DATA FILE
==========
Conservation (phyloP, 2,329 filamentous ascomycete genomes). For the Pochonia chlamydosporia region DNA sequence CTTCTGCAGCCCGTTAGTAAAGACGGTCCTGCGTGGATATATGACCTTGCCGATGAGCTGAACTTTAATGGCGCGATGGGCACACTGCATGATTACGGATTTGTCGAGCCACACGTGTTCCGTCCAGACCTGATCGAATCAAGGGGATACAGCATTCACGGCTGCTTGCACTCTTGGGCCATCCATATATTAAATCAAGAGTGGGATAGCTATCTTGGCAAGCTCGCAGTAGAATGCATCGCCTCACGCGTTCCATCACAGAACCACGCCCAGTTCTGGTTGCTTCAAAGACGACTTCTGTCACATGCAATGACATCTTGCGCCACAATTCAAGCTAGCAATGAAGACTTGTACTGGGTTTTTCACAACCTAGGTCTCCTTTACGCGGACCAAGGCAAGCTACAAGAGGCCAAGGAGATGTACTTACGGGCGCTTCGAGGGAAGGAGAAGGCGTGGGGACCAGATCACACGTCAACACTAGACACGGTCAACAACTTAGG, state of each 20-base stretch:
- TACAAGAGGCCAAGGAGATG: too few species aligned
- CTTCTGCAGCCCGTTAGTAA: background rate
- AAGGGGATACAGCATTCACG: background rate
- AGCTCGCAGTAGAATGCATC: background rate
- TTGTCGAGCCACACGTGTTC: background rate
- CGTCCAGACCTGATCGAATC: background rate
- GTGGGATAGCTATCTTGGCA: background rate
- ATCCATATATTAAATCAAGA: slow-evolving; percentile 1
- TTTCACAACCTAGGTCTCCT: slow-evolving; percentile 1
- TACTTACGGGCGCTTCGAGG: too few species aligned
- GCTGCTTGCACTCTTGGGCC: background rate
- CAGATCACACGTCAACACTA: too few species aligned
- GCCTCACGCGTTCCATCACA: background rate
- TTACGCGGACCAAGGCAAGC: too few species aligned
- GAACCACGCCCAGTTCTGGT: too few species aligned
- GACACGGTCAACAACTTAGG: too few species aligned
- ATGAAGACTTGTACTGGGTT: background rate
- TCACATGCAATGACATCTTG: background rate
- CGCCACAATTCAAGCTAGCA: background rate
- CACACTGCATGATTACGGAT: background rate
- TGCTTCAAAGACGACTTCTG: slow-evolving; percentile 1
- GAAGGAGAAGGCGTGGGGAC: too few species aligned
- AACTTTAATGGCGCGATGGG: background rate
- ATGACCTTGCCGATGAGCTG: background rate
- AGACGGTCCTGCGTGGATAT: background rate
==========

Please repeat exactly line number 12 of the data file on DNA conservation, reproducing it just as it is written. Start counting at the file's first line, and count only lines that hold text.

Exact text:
- GCTGCTTGCACTCTTGGGCC: background rate